Blogging Employee Benefits

February 25, 2006

Administration Characterizes Pension Investment Policies as “Hazardous”

Filed under: Pensions, Retirement Policy — Fuguerre @ 3:14 pm

While market fluctuations appear to have been an important contributor to these woes [of defined benefit plan funded status declines], they could be made less so. To see why, recall from above [in the Economic Report of the President] that the PBGC manages the pension plans it receives from financially distressed employers. In doing so, it reduces exposure to interest-rate fluctuations by matching investment payoffs with the timing of employee benefits. The value of plan assets and liabilities will tend to move more closely under this strategy of duration matching than they would under the strategies that employers appear to have used.

– Page 77, Chapter 3 of the
Economic Report of the President

That is, the Administration wants defined benefit pension plans to dump their stock portfolios – amounting to about $1 trillion for private pension plans, plus hundreds of billions more held by public pension plans – in favor of duration-matched fixed income portfolios. In fact, the White House ventures over the line, characterizing common pension investment policy as “hazardous,” an unconscionable selection of terms absent evidence and charges of ERISA fiduciary violations. Although pending changes in accounting standards and various volatility-amplifying rules in proposed pension reform legislation will influence pension fund investing away from equities, the Administration itself does not yet explicitly propose a direct requirement to that end, but that lack of concrete initiative doesn’t rein in the Administration’s reliance on overly colorful adjectives.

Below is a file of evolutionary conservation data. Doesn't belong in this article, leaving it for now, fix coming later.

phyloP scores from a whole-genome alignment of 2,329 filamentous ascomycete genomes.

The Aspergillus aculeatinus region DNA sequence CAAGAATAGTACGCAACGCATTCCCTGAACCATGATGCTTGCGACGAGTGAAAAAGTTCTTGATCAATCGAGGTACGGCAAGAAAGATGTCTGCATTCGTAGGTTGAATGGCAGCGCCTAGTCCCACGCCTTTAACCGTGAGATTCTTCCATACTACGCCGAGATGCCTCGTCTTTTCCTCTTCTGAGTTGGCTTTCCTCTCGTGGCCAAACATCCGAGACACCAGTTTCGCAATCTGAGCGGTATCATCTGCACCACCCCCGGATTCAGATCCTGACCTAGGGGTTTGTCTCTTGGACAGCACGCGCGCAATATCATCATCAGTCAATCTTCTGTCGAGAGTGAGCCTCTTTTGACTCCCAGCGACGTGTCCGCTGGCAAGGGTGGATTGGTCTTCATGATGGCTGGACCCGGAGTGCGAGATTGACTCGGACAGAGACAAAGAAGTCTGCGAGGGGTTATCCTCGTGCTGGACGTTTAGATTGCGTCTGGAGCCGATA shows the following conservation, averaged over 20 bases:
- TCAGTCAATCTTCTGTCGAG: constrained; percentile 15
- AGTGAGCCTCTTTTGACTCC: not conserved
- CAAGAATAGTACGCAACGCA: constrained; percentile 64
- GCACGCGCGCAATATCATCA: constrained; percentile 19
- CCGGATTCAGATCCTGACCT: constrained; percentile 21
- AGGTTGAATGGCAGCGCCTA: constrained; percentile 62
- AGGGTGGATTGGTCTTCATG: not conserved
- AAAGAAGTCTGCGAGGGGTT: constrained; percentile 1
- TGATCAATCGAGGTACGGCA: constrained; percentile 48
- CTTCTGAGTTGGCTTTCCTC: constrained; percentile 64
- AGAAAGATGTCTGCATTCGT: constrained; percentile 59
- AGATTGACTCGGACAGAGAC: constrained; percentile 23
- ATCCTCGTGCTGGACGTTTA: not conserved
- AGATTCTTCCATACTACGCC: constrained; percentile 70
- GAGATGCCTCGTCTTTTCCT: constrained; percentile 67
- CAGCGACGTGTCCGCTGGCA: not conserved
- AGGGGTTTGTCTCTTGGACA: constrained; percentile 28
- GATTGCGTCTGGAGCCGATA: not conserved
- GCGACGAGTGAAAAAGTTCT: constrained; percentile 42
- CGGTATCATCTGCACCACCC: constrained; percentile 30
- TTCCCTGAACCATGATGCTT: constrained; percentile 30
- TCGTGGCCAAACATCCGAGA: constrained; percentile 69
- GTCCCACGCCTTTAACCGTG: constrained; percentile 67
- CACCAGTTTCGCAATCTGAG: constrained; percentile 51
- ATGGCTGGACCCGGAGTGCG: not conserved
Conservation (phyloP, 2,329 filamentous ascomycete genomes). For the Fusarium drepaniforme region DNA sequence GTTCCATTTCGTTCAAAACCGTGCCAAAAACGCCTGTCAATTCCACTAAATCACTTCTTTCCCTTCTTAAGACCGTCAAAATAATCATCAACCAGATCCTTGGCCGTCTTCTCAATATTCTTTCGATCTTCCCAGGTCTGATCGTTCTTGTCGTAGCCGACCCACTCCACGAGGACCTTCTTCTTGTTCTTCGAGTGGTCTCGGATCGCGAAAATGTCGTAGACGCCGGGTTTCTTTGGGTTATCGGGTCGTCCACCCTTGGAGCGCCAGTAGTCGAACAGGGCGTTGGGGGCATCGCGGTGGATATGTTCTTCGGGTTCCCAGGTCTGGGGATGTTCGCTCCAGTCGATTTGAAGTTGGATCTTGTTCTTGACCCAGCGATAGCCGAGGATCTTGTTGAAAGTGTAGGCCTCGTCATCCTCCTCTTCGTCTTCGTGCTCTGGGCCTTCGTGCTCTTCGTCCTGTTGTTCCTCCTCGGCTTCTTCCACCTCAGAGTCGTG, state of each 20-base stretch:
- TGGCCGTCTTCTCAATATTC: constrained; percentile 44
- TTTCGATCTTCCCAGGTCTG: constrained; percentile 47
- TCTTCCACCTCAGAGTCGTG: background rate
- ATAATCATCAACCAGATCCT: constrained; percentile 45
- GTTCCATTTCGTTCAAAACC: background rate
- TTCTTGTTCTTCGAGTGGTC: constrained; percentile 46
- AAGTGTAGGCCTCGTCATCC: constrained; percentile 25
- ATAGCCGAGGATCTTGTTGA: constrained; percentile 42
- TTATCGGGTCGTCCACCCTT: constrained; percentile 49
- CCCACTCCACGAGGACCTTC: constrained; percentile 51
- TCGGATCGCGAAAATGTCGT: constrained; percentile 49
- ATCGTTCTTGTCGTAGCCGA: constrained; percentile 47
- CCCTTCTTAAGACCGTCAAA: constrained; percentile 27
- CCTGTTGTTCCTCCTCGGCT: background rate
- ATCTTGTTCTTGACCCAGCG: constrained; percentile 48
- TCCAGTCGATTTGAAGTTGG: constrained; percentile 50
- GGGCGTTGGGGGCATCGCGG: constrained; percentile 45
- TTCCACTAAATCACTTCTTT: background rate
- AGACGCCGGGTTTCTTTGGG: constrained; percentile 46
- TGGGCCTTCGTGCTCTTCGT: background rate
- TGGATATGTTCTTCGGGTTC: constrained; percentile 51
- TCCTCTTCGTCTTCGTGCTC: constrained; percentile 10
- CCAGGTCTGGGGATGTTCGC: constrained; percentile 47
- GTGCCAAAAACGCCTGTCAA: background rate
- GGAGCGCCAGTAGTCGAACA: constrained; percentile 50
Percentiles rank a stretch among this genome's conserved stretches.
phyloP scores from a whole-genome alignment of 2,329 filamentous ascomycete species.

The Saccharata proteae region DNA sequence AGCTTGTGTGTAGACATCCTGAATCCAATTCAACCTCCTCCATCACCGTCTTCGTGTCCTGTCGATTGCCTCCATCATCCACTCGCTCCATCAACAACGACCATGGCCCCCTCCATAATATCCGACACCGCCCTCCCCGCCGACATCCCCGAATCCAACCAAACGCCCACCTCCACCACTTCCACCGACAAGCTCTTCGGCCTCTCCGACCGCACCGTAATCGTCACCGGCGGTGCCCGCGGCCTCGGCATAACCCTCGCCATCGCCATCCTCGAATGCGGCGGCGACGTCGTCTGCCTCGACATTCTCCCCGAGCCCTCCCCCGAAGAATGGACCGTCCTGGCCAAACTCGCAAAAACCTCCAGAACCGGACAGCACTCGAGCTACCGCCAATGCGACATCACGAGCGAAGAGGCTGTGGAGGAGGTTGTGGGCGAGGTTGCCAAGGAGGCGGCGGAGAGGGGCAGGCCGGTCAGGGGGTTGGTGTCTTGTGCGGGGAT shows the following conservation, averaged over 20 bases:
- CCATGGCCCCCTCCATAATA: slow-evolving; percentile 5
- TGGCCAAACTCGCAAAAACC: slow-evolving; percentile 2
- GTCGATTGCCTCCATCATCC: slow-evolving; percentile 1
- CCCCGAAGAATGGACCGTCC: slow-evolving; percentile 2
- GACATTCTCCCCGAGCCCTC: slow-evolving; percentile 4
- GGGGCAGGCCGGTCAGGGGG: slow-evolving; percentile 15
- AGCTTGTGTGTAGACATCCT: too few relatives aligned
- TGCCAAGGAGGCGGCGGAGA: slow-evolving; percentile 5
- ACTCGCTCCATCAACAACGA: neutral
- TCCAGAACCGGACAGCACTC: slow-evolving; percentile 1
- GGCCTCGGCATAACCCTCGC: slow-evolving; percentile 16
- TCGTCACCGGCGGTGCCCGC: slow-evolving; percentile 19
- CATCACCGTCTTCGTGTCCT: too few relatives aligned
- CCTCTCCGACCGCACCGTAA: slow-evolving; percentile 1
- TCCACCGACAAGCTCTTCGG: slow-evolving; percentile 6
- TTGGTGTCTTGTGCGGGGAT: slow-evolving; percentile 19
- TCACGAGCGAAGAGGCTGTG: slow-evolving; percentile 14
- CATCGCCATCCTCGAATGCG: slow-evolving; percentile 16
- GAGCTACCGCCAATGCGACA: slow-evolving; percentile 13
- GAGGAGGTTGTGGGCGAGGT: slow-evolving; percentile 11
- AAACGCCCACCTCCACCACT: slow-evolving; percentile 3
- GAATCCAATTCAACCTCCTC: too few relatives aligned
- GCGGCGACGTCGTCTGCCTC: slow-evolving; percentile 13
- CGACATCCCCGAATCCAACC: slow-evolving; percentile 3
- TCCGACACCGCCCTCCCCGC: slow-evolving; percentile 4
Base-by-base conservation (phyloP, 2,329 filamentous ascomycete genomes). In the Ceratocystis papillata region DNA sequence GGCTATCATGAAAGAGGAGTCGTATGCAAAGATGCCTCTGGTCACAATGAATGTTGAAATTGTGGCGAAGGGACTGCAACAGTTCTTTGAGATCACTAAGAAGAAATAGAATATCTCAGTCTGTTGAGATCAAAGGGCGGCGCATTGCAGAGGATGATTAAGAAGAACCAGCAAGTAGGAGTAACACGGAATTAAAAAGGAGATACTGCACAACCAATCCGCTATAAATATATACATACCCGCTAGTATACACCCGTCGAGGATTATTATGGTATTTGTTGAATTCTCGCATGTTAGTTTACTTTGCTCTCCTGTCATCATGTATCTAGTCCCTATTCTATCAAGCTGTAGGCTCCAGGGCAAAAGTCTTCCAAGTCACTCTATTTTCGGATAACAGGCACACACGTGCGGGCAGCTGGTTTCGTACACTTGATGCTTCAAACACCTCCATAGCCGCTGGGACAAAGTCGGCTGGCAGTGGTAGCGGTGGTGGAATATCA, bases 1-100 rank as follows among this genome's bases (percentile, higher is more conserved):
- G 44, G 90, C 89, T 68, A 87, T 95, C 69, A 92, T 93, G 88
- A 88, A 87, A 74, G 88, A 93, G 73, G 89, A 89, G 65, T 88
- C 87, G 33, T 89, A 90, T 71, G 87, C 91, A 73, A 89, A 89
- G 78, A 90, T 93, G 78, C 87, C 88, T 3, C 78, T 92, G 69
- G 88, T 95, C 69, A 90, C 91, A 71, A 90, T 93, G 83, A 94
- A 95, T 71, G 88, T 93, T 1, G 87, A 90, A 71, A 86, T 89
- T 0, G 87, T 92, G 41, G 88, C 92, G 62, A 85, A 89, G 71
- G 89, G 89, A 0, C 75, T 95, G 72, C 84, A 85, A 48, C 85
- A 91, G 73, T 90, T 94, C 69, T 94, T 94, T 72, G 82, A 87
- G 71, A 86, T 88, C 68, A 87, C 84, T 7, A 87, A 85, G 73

When the report does finally get around to specifics, the Administration reiterates key terms of its Proposal for Pension Reform: curtailment of voluntary acceleration of funding by restricting reliance on credit balances; increasing the volatility of funding by reference to spot interest rates and asset values, regardless of the funded status of the pension, and elevation of funding targets. No word yet on how the Administration plans to meet its budget’s projection of PBGC income with the declining premium base that its policy will guarantee.

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